The sustainable change of our food supply!
Hundreds and thousands of years ago, when humans were nomadic creatures on this planet, they ate anything they found edible. As the human population grew, we saw human settlements in different parts of the world.
As population increased people started extending agriculture to more land, for centuries environmental impacts were negligible because natural resources were abundant.
But, today we are in 21st century, and as Wendell Berry quotes – “How we eat determines to a considerable extent how the world is used.”
Yesterday I attended a lecture by Dr. Vandana Shiva, an Indian Scholar, environmental activist and scientist at Georgia Southern University, Statesboro, Georgia.
She advocated organic farming and gave scientific reasons, facts and figures to justify sustainable agricultural practices. Being a Sustainable designer, her talk inspired me and helped me understand how just a simple act of growing food to fuel our bodies is interconnected to several bigger issues of the world.
The industrial agriculture claims to grow crop at faster rate, hence more food in a short span of time. But, as Dr.
Shiva said – “ The problem is not just feeding people, it is about providing fuel to body with nutritious food.”
Fast Food next to healthy organic food
So what happens in Industrial Agriculture? At the core it is a practice of monoculture – growing single type of crops on a large scale.
As a kid I was taught that plants provide us with oxygen in exchange of carbon dioxide, they are our friend and a healthy soil is necessary for plants to survive. Looking at this revolution of mono-culture, I wonder if I was taught something incorrect in school.
Dead Soil – (Mono culture) / Healthy Permaculture Farm
Did you ever notice, with the help of technology and chemical farming we are able to produce more food but ironically we don’t need more farmers hence industrial farming has social consequences apart from its environmental impacts.
Sustainability is defined as people, planet and profit. In today’s complex world, no issue is isolated, hence we need to look at solutions as a set of interconnected elements of a large system.
The United Nations 2030 Sustainable Development Goals helps us look at this large system. Industrial farming has several ramifications – the entire concept of chemical farming is based on energy-intensive methods of farming.
The use of pests and chemicals affects the health of the farmers. As the same crop is planted over and over again, the ecological balance of the soil gets disrupted which in extreme cases leads to droughts leading to hunger which leads to malnutrition and the chain never ends.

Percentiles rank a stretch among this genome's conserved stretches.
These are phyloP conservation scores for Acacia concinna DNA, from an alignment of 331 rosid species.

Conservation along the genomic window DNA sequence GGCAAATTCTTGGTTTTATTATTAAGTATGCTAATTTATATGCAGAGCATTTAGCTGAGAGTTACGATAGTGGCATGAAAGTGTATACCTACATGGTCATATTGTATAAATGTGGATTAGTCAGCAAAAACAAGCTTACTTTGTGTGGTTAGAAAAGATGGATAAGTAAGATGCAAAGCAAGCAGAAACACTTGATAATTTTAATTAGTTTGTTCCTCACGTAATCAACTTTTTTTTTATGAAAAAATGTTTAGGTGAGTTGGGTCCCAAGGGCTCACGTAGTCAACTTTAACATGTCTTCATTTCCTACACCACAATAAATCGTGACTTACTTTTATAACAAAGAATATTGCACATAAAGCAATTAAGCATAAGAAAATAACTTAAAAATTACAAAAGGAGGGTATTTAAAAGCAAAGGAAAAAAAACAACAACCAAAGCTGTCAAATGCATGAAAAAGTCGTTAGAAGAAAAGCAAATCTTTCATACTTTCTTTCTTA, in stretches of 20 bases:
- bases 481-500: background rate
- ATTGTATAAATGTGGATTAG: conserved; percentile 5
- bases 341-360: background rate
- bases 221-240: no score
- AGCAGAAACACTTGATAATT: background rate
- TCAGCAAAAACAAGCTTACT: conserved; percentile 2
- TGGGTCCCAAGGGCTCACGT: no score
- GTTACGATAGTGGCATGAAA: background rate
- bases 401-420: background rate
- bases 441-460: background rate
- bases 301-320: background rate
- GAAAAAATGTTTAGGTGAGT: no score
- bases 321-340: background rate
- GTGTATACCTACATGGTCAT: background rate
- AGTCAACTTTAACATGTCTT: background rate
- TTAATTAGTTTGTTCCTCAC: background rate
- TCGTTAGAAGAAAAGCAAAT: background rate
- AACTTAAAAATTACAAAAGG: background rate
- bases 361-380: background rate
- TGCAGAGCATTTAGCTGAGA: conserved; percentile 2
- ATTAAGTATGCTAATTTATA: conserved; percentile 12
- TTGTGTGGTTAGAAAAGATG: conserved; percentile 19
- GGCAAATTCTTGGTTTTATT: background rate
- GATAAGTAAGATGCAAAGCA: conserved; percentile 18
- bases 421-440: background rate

The green revolution was launched based on the assumption that abundant water and energy from fossil fuels will always be available to us. None of this is valid today. Another consequence of industrial farming is run-offs of nitrates and phosphates which depletes the amount of oxygen in the water and affects marine life.
Soil Erosion globally
Have you ever wondered how much energy is used to make the food you are consuming?
Well, the food you eat has traveled thousands of miles to reach your plate due to industrial agricultural methods. However, there is another place from where we can buy our food – local farmers market.
Last week, in my class i was given an assignment to calculate my ecological footprint, i was expecting a lower footprint as i recycle the garbage in my house, i use my bike to travel around and prefer public transport , i avoid use of dryers and dry my clothes out in the sun etc.
-But to my surprise i still had a larger carbon footprint.
After listening to Dr. Shiva’s lecture it struck me how the food i am buying from the supermarket is enlarging my carbon footprint by traveling several miles before reaching my refrigerator.
Fortunately, there is a viable alternative to industrial farming – permaculture.
Permaculture is a type of farming which is inspired from natural ecosystems. A key principle of this is inter-cropping. Growing diverse varieties of crop so that waste from one is food for the other crop.
The success of Permaculture is determined by measuring nutrition per acre rather than yield per acre. Hence this system creates socio-economic and environmental resilience.
Today we are facing extreme climate disasters, my first experience as a sustainability student in United States was Hurricane Matthew in Fall 2016.
I never imagined how the food that is produced can abate the impacts of natural disasters like hurricane and droughts. Several surveys after Hurricane Ike in Cuba (2008) have shown – organic farms survived more than their neighboring mono-cultures, hence are more resilient.
The earth consists of plants and animals and we forget that humans are also animals, not creators of the planet.
Do you think patenting a crop makes sense?
As sarcastic as it may seem but we really need to start behaving like “animals” and be a part of earth’s eco-system. Hence we need to understand that nature is not out there, we are part of it and the good news is each of us can be the change to the way our food is grown.
A teaspoon of soil has so much value – one billion bacteria, all which can be profitable to us. Industrial agriculture affects our rivers, soils and biodiversity.
Do we really want to “eat” our natural resources? Probably a good thought to ponder over today.
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